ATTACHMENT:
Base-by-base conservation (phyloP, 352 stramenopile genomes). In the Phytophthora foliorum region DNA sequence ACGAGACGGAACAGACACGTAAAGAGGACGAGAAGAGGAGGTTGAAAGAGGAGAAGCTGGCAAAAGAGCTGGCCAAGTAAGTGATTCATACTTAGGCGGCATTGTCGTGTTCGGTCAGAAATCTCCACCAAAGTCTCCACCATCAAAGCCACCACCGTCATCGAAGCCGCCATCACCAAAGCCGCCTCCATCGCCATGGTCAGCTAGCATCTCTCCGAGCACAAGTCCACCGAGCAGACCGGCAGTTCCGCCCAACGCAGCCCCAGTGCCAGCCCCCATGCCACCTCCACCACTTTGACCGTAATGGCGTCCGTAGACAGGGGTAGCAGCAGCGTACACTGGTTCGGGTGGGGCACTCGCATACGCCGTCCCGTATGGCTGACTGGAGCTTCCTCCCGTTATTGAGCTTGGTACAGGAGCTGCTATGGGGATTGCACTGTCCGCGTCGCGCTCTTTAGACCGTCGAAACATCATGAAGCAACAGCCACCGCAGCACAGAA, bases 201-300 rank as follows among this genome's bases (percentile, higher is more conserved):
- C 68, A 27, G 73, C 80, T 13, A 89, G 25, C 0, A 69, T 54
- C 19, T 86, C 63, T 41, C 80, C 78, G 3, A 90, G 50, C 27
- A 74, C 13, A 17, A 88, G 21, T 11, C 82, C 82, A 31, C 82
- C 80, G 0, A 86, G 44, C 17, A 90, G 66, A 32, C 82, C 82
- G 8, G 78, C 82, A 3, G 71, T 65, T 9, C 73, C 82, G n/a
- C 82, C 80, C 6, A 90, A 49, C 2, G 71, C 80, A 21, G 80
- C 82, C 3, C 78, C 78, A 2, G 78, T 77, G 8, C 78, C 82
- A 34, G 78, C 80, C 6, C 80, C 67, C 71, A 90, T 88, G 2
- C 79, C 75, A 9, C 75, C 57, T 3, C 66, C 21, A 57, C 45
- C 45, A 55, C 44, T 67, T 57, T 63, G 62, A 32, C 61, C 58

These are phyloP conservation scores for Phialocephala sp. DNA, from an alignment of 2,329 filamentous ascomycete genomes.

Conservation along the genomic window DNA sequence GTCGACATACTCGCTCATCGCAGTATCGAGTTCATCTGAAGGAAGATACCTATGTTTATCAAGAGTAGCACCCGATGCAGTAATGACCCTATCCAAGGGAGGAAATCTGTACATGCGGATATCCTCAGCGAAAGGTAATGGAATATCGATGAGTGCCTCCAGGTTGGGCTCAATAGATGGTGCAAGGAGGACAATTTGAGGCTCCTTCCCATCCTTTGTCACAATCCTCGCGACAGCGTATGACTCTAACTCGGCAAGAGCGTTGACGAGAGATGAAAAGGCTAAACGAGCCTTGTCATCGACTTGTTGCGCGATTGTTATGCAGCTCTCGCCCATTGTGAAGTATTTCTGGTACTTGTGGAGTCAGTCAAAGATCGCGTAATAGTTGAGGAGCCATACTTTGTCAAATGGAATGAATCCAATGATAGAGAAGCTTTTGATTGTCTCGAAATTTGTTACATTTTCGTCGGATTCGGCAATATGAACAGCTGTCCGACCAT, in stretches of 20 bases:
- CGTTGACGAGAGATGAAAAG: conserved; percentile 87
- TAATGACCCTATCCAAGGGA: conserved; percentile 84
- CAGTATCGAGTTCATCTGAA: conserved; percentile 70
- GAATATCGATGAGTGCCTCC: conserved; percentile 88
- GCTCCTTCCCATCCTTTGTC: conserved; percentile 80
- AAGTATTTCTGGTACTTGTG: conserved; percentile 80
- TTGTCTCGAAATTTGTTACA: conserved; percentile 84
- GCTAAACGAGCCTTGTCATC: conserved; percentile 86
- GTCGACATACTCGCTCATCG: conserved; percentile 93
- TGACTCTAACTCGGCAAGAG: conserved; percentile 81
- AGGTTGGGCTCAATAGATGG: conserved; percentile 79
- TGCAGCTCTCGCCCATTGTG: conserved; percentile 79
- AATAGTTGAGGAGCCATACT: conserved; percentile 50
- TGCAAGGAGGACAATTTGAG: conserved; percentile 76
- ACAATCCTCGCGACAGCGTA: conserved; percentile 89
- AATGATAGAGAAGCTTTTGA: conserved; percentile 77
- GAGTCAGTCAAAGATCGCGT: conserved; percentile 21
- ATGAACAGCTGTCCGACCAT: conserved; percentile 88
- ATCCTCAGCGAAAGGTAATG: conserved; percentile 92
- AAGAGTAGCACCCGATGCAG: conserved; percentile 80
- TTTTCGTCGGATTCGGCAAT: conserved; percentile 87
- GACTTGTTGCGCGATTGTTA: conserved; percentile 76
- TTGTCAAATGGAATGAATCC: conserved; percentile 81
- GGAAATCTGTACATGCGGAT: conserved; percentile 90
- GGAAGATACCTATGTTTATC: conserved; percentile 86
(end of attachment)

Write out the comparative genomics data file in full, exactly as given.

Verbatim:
Base-by-base conservation (phyloP, 352 stramenopile genomes). In the Phytophthora foliorum region DNA sequence ACGAGACGGAACAGACACGTAAAGAGGACGAGAAGAGGAGGTTGAAAGAGGAGAAGCTGGCAAAAGAGCTGGCCAAGTAAGTGATTCATACTTAGGCGGCATTGTCGTGTTCGGTCAGAAATCTCCACCAAAGTCTCCACCATCAAAGCCACCACCGTCATCGAAGCCGCCATCACCAAAGCCGCCTCCATCGCCATGGTCAGCTAGCATCTCTCCGAGCACAAGTCCACCGAGCAGACCGGCAGTTCCGCCCAACGCAGCCCCAGTGCCAGCCCCCATGCCACCTCCACCACTTTGACCGTAATGGCGTCCGTAGACAGGGGTAGCAGCAGCGTACACTGGTTCGGGTGGGGCACTCGCATACGCCGTCCCGTATGGCTGACTGGAGCTTCCTCCCGTTATTGAGCTTGGTACAGGAGCTGCTATGGGGATTGCACTGTCCGCGTCGCGCTCTTTAGACCGTCGAAACATCATGAAGCAACAGCCACCGCAGCACAGAA, bases 201-300 rank as follows among this genome's bases (percentile, higher is more conserved):
- C 68, A 27, G 73, C 80, T 13, A 89, G 25, C 0, A 69, T 54
- C 19, T 86, C 63, T 41, C 80, C 78, G 3, A 90, G 50, C 27
- A 74, C 13, A 17, A 88, G 21, T 11, C 82, C 82, A 31, C 82
- C 80, G 0, A 86, G 44, C 17, A 90, G 66, A 32, C 82, C 82
- G 8, G 78, C 82, A 3, G 71, T 65, T 9, C 73, C 82, G n/a
- C 82, C 80, C 6, A 90, A 49, C 2, G 71, C 80, A 21, G 80
- C 82, C 3, C 78, C 78, A 2, G 78, T 77, G 8, C 78, C 82
- A 34, G 78, C 80, C 6, C 80, C 67, C 71, A 90, T 88, G 2
- C 79, C 75, A 9, C 75, C 57, T 3, C 66, C 21, A 57, C 45
- C 45, A 55, C 44, T 67, T 57, T 63, G 62, A 32, C 61, C 58

These are phyloP conservation scores for Phialocephala sp. DNA, from an alignment of 2,329 filamentous ascomycete genomes.

Conservation along the genomic window DNA sequence GTCGACATACTCGCTCATCGCAGTATCGAGTTCATCTGAAGGAAGATACCTATGTTTATCAAGAGTAGCACCCGATGCAGTAATGACCCTATCCAAGGGAGGAAATCTGTACATGCGGATATCCTCAGCGAAAGGTAATGGAATATCGATGAGTGCCTCCAGGTTGGGCTCAATAGATGGTGCAAGGAGGACAATTTGAGGCTCCTTCCCATCCTTTGTCACAATCCTCGCGACAGCGTATGACTCTAACTCGGCAAGAGCGTTGACGAGAGATGAAAAGGCTAAACGAGCCTTGTCATCGACTTGTTGCGCGATTGTTATGCAGCTCTCGCCCATTGTGAAGTATTTCTGGTACTTGTGGAGTCAGTCAAAGATCGCGTAATAGTTGAGGAGCCATACTTTGTCAAATGGAATGAATCCAATGATAGAGAAGCTTTTGATTGTCTCGAAATTTGTTACATTTTCGTCGGATTCGGCAATATGAACAGCTGTCCGACCAT, in stretches of 20 bases:
- CGTTGACGAGAGATGAAAAG: conserved; percentile 87
- TAATGACCCTATCCAAGGGA: conserved; percentile 84
- CAGTATCGAGTTCATCTGAA: conserved; percentile 70
- GAATATCGATGAGTGCCTCC: conserved; percentile 88
- GCTCCTTCCCATCCTTTGTC: conserved; percentile 80
- AAGTATTTCTGGTACTTGTG: conserved; percentile 80
- TTGTCTCGAAATTTGTTACA: conserved; percentile 84
- GCTAAACGAGCCTTGTCATC: conserved; percentile 86
- GTCGACATACTCGCTCATCG: conserved; percentile 93
- TGACTCTAACTCGGCAAGAG: conserved; percentile 81
- AGGTTGGGCTCAATAGATGG: conserved; percentile 79
- TGCAGCTCTCGCCCATTGTG: conserved; percentile 79
- AATAGTTGAGGAGCCATACT: conserved; percentile 50
- TGCAAGGAGGACAATTTGAG: conserved; percentile 76
- ACAATCCTCGCGACAGCGTA: conserved; percentile 89
- AATGATAGAGAAGCTTTTGA: conserved; percentile 77
- GAGTCAGTCAAAGATCGCGT: conserved; percentile 21
- ATGAACAGCTGTCCGACCAT: conserved; percentile 88
- ATCCTCAGCGAAAGGTAATG: conserved; percentile 92
- AAGAGTAGCACCCGATGCAG: conserved; percentile 80
- TTTTCGTCGGATTCGGCAAT: conserved; percentile 87
- GACTTGTTGCGCGATTGTTA: conserved; percentile 76
- TTGTCAAATGGAATGAATCC: conserved; percentile 81
- GGAAATCTGTACATGCGGAT: conserved; percentile 90
- GGAAGATACCTATGTTTATC: conserved; percentile 86